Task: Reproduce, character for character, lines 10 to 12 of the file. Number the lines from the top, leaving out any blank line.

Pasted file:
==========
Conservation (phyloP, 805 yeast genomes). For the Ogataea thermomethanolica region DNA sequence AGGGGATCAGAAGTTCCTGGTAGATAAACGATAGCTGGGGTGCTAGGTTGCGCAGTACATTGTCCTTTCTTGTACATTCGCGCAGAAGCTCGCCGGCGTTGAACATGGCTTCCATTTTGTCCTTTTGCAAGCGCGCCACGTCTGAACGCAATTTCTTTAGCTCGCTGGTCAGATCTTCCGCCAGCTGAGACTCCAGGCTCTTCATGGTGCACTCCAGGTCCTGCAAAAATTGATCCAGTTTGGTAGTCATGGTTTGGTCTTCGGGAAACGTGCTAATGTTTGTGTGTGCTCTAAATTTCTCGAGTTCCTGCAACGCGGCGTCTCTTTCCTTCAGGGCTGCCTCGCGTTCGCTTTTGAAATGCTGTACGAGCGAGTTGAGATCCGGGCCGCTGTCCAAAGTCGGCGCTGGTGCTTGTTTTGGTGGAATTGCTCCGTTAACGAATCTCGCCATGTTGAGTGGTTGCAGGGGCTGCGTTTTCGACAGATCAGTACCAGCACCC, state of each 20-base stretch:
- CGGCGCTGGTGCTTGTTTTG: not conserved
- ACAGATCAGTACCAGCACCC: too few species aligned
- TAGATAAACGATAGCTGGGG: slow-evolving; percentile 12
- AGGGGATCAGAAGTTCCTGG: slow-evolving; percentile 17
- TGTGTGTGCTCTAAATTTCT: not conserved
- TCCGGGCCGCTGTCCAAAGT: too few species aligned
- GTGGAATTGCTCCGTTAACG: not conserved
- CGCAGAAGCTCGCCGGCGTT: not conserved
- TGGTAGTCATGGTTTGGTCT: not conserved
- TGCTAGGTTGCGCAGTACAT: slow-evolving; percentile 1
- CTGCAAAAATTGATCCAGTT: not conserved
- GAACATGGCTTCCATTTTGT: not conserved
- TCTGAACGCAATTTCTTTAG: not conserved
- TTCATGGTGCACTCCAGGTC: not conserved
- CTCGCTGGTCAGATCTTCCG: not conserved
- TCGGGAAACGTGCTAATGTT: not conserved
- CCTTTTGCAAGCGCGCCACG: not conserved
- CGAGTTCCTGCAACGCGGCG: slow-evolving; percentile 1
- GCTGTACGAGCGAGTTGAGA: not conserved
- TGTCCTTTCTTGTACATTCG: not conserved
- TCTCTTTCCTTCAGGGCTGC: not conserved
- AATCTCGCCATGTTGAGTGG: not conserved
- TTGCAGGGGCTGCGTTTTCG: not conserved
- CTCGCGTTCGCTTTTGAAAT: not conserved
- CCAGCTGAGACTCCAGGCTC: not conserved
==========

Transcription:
- TGGTAGTCATGGTTTGGTCT: not conserved
- TGCTAGGTTGCGCAGTACAT: slow-evolving; percentile 1
- CTGCAAAAATTGATCCAGTT: not conserved